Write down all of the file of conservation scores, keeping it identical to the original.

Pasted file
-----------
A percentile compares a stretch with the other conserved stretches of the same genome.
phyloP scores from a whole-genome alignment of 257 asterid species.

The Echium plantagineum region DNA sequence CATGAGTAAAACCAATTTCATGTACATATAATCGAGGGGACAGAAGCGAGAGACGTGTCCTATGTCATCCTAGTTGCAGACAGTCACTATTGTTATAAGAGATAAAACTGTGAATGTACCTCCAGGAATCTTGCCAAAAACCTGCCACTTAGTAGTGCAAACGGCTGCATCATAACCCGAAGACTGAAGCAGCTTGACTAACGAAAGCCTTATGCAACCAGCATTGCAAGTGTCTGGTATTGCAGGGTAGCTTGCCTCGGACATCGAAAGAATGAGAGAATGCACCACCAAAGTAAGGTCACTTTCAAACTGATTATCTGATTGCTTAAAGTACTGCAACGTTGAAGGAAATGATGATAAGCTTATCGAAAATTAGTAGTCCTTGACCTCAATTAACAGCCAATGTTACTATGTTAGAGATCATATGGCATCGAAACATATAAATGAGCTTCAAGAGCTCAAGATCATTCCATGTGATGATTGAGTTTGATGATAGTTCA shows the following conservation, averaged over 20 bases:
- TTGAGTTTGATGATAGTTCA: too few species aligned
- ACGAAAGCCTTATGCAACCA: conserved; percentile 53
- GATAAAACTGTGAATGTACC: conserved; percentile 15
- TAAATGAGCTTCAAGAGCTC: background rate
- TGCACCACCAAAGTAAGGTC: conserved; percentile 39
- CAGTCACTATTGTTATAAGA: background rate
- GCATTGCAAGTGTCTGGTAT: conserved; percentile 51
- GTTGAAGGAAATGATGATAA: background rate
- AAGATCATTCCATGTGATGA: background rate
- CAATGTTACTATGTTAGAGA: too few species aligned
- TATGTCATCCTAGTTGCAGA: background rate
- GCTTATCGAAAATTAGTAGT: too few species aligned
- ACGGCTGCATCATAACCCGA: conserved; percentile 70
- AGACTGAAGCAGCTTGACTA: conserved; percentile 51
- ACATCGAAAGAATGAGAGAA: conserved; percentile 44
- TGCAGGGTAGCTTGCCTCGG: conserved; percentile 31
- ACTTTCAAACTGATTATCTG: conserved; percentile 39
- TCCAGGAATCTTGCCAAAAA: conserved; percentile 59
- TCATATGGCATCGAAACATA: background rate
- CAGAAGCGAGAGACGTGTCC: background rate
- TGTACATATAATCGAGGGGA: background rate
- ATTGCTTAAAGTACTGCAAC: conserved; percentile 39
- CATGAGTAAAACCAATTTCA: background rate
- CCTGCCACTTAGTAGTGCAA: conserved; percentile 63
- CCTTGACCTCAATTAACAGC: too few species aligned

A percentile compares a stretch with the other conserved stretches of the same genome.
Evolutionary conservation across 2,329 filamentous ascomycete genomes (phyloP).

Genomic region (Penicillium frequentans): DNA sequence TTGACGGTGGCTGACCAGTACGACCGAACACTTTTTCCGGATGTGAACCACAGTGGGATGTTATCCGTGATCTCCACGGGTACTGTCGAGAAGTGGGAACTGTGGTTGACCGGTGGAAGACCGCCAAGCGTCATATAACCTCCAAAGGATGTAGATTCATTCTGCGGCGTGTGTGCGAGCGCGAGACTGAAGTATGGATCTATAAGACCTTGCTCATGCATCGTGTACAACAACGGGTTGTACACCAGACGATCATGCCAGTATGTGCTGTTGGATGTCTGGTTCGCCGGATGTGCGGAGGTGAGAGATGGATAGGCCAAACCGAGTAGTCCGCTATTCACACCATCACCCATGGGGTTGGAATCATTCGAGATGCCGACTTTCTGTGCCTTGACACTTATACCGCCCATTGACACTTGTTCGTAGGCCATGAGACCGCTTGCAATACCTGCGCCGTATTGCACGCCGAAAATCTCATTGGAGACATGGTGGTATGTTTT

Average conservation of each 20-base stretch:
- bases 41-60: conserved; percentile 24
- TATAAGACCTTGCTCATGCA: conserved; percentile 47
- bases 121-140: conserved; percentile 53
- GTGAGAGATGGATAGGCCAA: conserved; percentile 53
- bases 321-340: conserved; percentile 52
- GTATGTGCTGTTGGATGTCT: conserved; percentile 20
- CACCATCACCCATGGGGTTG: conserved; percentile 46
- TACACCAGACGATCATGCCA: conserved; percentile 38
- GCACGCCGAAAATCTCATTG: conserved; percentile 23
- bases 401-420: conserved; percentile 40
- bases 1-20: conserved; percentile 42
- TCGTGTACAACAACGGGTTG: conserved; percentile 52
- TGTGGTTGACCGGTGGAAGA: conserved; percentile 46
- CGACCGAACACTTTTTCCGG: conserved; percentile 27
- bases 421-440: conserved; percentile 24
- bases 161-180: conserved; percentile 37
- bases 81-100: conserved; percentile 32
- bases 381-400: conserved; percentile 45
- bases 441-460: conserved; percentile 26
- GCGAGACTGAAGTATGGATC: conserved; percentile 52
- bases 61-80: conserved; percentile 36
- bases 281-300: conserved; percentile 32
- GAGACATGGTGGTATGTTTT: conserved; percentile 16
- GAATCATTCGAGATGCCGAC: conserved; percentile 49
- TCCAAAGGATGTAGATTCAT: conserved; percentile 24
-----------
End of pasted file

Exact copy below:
A percentile compares a stretch with the other conserved stretches of the same genome.
phyloP scores from a whole-genome alignment of 257 asterid species.

The Echium plantagineum region DNA sequence CATGAGTAAAACCAATTTCATGTACATATAATCGAGGGGACAGAAGCGAGAGACGTGTCCTATGTCATCCTAGTTGCAGACAGTCACTATTGTTATAAGAGATAAAACTGTGAATGTACCTCCAGGAATCTTGCCAAAAACCTGCCACTTAGTAGTGCAAACGGCTGCATCATAACCCGAAGACTGAAGCAGCTTGACTAACGAAAGCCTTATGCAACCAGCATTGCAAGTGTCTGGTATTGCAGGGTAGCTTGCCTCGGACATCGAAAGAATGAGAGAATGCACCACCAAAGTAAGGTCACTTTCAAACTGATTATCTGATTGCTTAAAGTACTGCAACGTTGAAGGAAATGATGATAAGCTTATCGAAAATTAGTAGTCCTTGACCTCAATTAACAGCCAATGTTACTATGTTAGAGATCATATGGCATCGAAACATATAAATGAGCTTCAAGAGCTCAAGATCATTCCATGTGATGATTGAGTTTGATGATAGTTCA shows the following conservation, averaged over 20 bases:
- TTGAGTTTGATGATAGTTCA: too few species aligned
- ACGAAAGCCTTATGCAACCA: conserved; percentile 53
- GATAAAACTGTGAATGTACC: conserved; percentile 15
- TAAATGAGCTTCAAGAGCTC: background rate
- TGCACCACCAAAGTAAGGTC: conserved; percentile 39
- CAGTCACTATTGTTATAAGA: background rate
- GCATTGCAAGTGTCTGGTAT: conserved; percentile 51
- GTTGAAGGAAATGATGATAA: background rate
- AAGATCATTCCATGTGATGA: background rate
- CAATGTTACTATGTTAGAGA: too few species aligned
- TATGTCATCCTAGTTGCAGA: background rate
- GCTTATCGAAAATTAGTAGT: too few species aligned
- ACGGCTGCATCATAACCCGA: conserved; percentile 70
- AGACTGAAGCAGCTTGACTA: conserved; percentile 51
- ACATCGAAAGAATGAGAGAA: conserved; percentile 44
- TGCAGGGTAGCTTGCCTCGG: conserved; percentile 31
- ACTTTCAAACTGATTATCTG: conserved; percentile 39
- TCCAGGAATCTTGCCAAAAA: conserved; percentile 59
- TCATATGGCATCGAAACATA: background rate
- CAGAAGCGAGAGACGTGTCC: background rate
- TGTACATATAATCGAGGGGA: background rate
- ATTGCTTAAAGTACTGCAAC: conserved; percentile 39
- CATGAGTAAAACCAATTTCA: background rate
- CCTGCCACTTAGTAGTGCAA: conserved; percentile 63
- CCTTGACCTCAATTAACAGC: too few species aligned

A percentile compares a stretch with the other conserved stretches of the same genome.
Evolutionary conservation across 2,329 filamentous ascomycete genomes (phyloP).

Genomic region (Penicillium frequentans): DNA sequence TTGACGGTGGCTGACCAGTACGACCGAACACTTTTTCCGGATGTGAACCACAGTGGGATGTTATCCGTGATCTCCACGGGTACTGTCGAGAAGTGGGAACTGTGGTTGACCGGTGGAAGACCGCCAAGCGTCATATAACCTCCAAAGGATGTAGATTCATTCTGCGGCGTGTGTGCGAGCGCGAGACTGAAGTATGGATCTATAAGACCTTGCTCATGCATCGTGTACAACAACGGGTTGTACACCAGACGATCATGCCAGTATGTGCTGTTGGATGTCTGGTTCGCCGGATGTGCGGAGGTGAGAGATGGATAGGCCAAACCGAGTAGTCCGCTATTCACACCATCACCCATGGGGTTGGAATCATTCGAGATGCCGACTTTCTGTGCCTTGACACTTATACCGCCCATTGACACTTGTTCGTAGGCCATGAGACCGCTTGCAATACCTGCGCCGTATTGCACGCCGAAAATCTCATTGGAGACATGGTGGTATGTTTT

Average conservation of each 20-base stretch:
- bases 41-60: conserved; percentile 24
- TATAAGACCTTGCTCATGCA: conserved; percentile 47
- bases 121-140: conserved; percentile 53
- GTGAGAGATGGATAGGCCAA: conserved; percentile 53
- bases 321-340: conserved; percentile 52
- GTATGTGCTGTTGGATGTCT: conserved; percentile 20
- CACCATCACCCATGGGGTTG: conserved; percentile 46
- TACACCAGACGATCATGCCA: conserved; percentile 38
- GCACGCCGAAAATCTCATTG: conserved; percentile 23
- bases 401-420: conserved; percentile 40
- bases 1-20: conserved; percentile 42
- TCGTGTACAACAACGGGTTG: conserved; percentile 52
- TGTGGTTGACCGGTGGAAGA: conserved; percentile 46
- CGACCGAACACTTTTTCCGG: conserved; percentile 27
- bases 421-440: conserved; percentile 24
- bases 161-180: conserved; percentile 37
- bases 81-100: conserved; percentile 32
- bases 381-400: conserved; percentile 45
- bases 441-460: conserved; percentile 26
- GCGAGACTGAAGTATGGATC: conserved; percentile 52
- bases 61-80: conserved; percentile 36
- bases 281-300: conserved; percentile 32
- GAGACATGGTGGTATGTTTT: conserved; percentile 16
- GAATCATTCGAGATGCCGAC: conserved; percentile 49
- TCCAAAGGATGTAGATTCAT: conserved; percentile 24